To John Blair
To The President.
Honble Sir.Williamsbgh 28th May, 1758.
I came here at this critical juncture, by the express order of Sr John St Clair, to represent in the fullest manner, the posture of our Affairs at Winchester;1 and to obviate any doubts that might arise from the best written narrative—I shall make use of the following method as the most effectual I can at present suggest, to lay sundry matters before you for your information—approbation—and direction. And I hope when your Honor considers how we are circumstanced, and how absolutely necessary dispatch; that you will please to give me explicit and speedy answers on the several points which are submitted.
For, without the latter, the Service will be greatly impeded, and wanting the former, my conduct may be liable to error, and to censure.
To begin: 1st Sr John St Clair’s letter will, I apprehend; inform your Honor of our principal Wants; namely, Arms, Tents, and other sorts of Field Equipage, articles so absolutely, and obviously necessary, as to need no argument to prove that the men will be useless without them: and that the vast sums of money which have been expended in levying and marching them to the place of Rendezvous, will be entirely lost: besides impeding if not defeating the Expedition, and loosing every Indian now on our frontiers by delay.2
2. The Officers will be entirely unprovided with the means of taking the Field, till they have an allowance made to them of Baggage, forage, and bat-money.
Governor Dinwiddie, from what cause I could never yet learn, thought proper to discontinue this allowance to the Companies that remained in Virginia, at the same time that he allowed it to those who went to Carolina: and altho’ I produced, from under Genl Stanwix’s hand (the then commanding officer on this Quarter) that all Officers were entitled to it, and that it was indispensably necessary to equip them for, and enable them to take the Field.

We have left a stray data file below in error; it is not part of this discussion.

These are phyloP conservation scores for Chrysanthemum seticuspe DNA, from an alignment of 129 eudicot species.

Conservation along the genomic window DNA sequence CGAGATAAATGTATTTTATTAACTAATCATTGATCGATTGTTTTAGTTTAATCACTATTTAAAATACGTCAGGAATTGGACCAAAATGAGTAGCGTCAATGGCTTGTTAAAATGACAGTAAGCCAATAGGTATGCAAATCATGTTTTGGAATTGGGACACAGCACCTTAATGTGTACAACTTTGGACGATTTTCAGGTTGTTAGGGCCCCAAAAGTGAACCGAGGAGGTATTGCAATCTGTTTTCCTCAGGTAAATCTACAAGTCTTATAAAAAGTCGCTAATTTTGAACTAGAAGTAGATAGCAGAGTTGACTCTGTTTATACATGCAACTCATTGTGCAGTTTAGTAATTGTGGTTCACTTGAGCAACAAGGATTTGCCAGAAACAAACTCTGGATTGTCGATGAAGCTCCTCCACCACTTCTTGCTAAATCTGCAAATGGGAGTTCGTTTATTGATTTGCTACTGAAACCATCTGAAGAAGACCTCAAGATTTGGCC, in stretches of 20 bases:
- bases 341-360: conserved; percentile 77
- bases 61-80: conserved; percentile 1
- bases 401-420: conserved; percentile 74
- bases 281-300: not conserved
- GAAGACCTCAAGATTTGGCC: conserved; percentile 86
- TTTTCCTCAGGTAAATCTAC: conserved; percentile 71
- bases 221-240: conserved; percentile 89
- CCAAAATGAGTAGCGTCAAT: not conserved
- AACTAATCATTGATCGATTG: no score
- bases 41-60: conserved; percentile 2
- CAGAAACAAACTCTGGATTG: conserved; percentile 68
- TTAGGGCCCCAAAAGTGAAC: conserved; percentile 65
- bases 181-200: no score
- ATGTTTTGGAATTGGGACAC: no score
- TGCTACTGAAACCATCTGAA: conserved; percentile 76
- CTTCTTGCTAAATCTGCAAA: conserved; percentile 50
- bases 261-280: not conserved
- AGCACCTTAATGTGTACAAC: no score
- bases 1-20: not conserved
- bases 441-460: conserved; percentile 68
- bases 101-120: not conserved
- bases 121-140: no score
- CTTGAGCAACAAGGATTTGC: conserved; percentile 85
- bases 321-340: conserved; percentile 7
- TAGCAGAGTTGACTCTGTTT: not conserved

Genl Forbes has obtained this allowance for the Pennsylvania Troops, and desired Sir John St Clair (who has given me a copy of it, signed) to urge it strongly on this Government also: see the copy.3
3. The different Pay of the two virginia Regiments will, I conceive, if a stop is not put to it, be productive of great discontent, and many Evils. For the Soldiers of the 1st Regiment, think their claim upon the Country equally good, if not better than that of the Second; because their Services are not limited—They have lacked the great Bounty, which the others have received; and have had no clothes for near 2 years, when in strictness they have an annual call for, and an equal right to expect them.4
4ly As our Regimental clothing can not possibly last the campaign, will it not be advisable to send for a supply against next winter? I have sent to Philadelphia for 1,000 pair of Indian Stocking (Leggings) the better to equip my men for the woods, and should be glad to know whether I am to pay for them in behalf of the Country, or deduct the cost out of their pay? As they have not received the clothing they are entitled to, they may think this latter rather hard.
5. Should not the Pay of the Surgeon’s mates in the First Regiment be equal to that of those in the Second. The latter have 4 and the former only 3/ per day. And should there not be the same number of S. mates allowed to the old, as are to the new Regiment?5
6. It will cause great dissatisfaction in the Regiment, if Lt Baker is put over the heads of older officers—It is granted, that Mr Baker is a very deserving officer; but there are others equally deserving—and have adventured equally to seek Glory, and to merit applause! Ensign Chew, for instance, was with him when the scalps were taken; Capt. McKenzie, Lt Gist, Mr Woodward, and many others have adventured as far into the Enemy’s Country, tho’ with less success.
I therefore hope (to prevent the Disorders consequent upon his advancement) that your Honor will suffer Colo. Mercers company to be given to Mr Stewart, the oldest Lieutenant; as Captn Lewis’s, in the like case, was to Mr Bullet.6
7. Sir John St Clair directs, in consequence of Orders from the General, that the First Virginia Regiment shall immediately be completed; and leaves the mode of doing it, to your Honor.7 I should be glad of Direction in this affair. The season, I fear, is too far advanced, to attempt it now by Recruiting.